The Stitch

A second chance at life: Discovering an alternative to diabetic foot amputation

In March 2018, Pedro Zapata, his wife Yolanda, and their daughter Claudia Lara traveled to Houston from their home in Diboll, Texas. The 72-year-old former lumber mill worker and father of seven who immigrated to the United States from Mexico as a teenager, was deeply distressed and in a wheelchair.

After several months of trying to heal a diabetic foot ulcer that had become gangrenous, Pedro underwent a toe amputation. But that operation did not stop the infection and he was told that he would need to have his leg amputated below the knee or risk death.

Pedro Zapata

Feeling hopeless, Pedro scheduled the surgery. However, with one month before the scheduled procedure, Pedro and his family decided to seek a second opinion.

The doctor who performed Pedro’s angiogram told him about the Save the Extremity Program (STEP) at Baylor College of Medicine, founded by Drs. Joseph Mills and Miguel Montero.

Integrating podiatrists, wound care specialists, vascular surgeons, and radiologists, the mission of STEP is to save limbs by using the latest technology and tackling the disease from all sides and corresponding medical specialties.

“When we heard about the program, we were excited that there was a possibility of saving my dad’s leg,” said Claudia. “Dr. Montero said it was really bad, but they reassured my dad that they were going to try their best to save his leg and reconstruct his foot so he could walk again.”

Montero operated on Pedro in September 2018, performing a minimally invasive procedure to re-open the arteries in Pedro’s leg, returning blood flow to the feet. Dr. Brian Lepow, a podiatric surgeon at Baylor, closely monitored the healing of the wounds.

After the operation, Pedro stayed in the hospital for a couple of weeks before entering a rehabilitation facility in Pasadena, Texas, where he stayed for three months. He was then sent home to continue with physical therapy.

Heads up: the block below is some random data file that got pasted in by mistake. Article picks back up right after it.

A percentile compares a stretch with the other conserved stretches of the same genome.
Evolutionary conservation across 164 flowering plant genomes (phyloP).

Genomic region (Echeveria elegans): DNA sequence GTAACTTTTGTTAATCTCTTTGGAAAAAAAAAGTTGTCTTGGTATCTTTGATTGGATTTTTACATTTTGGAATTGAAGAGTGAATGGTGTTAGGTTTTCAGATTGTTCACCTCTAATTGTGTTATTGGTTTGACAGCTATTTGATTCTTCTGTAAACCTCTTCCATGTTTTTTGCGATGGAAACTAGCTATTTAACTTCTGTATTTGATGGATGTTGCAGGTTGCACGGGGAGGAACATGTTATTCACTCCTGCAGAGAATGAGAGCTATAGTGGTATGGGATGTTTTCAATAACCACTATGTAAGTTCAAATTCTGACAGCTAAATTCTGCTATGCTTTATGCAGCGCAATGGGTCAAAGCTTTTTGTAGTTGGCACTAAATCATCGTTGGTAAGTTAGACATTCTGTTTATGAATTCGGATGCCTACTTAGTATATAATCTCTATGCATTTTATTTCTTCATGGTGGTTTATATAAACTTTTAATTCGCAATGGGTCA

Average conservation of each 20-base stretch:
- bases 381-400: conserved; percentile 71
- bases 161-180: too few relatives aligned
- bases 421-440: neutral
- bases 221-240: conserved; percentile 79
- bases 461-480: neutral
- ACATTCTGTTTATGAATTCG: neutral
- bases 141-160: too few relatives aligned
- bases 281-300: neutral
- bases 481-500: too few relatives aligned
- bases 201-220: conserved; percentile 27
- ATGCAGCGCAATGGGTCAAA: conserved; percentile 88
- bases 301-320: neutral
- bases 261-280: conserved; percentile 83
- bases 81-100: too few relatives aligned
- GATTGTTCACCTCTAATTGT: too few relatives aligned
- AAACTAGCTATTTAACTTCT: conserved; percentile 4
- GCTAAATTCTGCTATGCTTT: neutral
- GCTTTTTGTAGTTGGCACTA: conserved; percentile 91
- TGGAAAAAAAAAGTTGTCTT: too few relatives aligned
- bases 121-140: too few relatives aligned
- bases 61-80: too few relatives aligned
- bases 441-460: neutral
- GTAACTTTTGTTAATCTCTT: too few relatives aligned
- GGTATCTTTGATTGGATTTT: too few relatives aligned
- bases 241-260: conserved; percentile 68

Diabetes and amputation risk

Pedro’s story is not unique. According to the World Health Organization, the number of people with diabetes has risen from 108 million in 1980 to 422 million in 2014, and that number is likely much higher today.

Although more prevalent in some groups of people, diabetes occurs across all populations. It’s the precursor for several serious health issues including blindness, kidney failure, heart attacks, stroke, and peripheral arterial disease (PAD)  accompanied by a diabetic foot ulcer.

Amputation is usually the last stop of a process that begins with underlying diabetes. Once an individual has had a lower extremity wound, they carry a 68% risk of re-ulceration over five years unless they make significant lifestyle adjustments, including diet and exercise.

How does STEP work?
Pedro and Yolanda Zapata

Vascular surgeons work closely, as an integrated team, with podiatrists in STEP to fit patients who have lost parts of their toes or feet with special orthotic shoes that enable them to walk and remain independent in their lives.

“Many patients who were once told they needed a full amputation have been able to leave our program with a foot that works for their purpose, meaning they are able to get around and interact with their world,” Montero said.

A positive outlook

In December 2018, Pedro and his wife celebrated their 50th wedding anniversary. Their family threw a party, and Pedro was able to be present and walk around with a cane.

“It was truly a miracle, and I hope that anyone who is in the same situation I was in will know about STEP and the work they are doing because it is effective,” Pedro said.

“We still have a lot of work to do – in Texas, the United States, and globally,” Montero said. “It is my intention to continue these efforts and grow our program to benefit more and more people.”

Learn more about STEP by calling 713-798-5700 or requesting an appointment online.

-By Debbie Sugarbaker, editor in the Michael E. DeBakey Department of Surgery at Baylor College of Medicine

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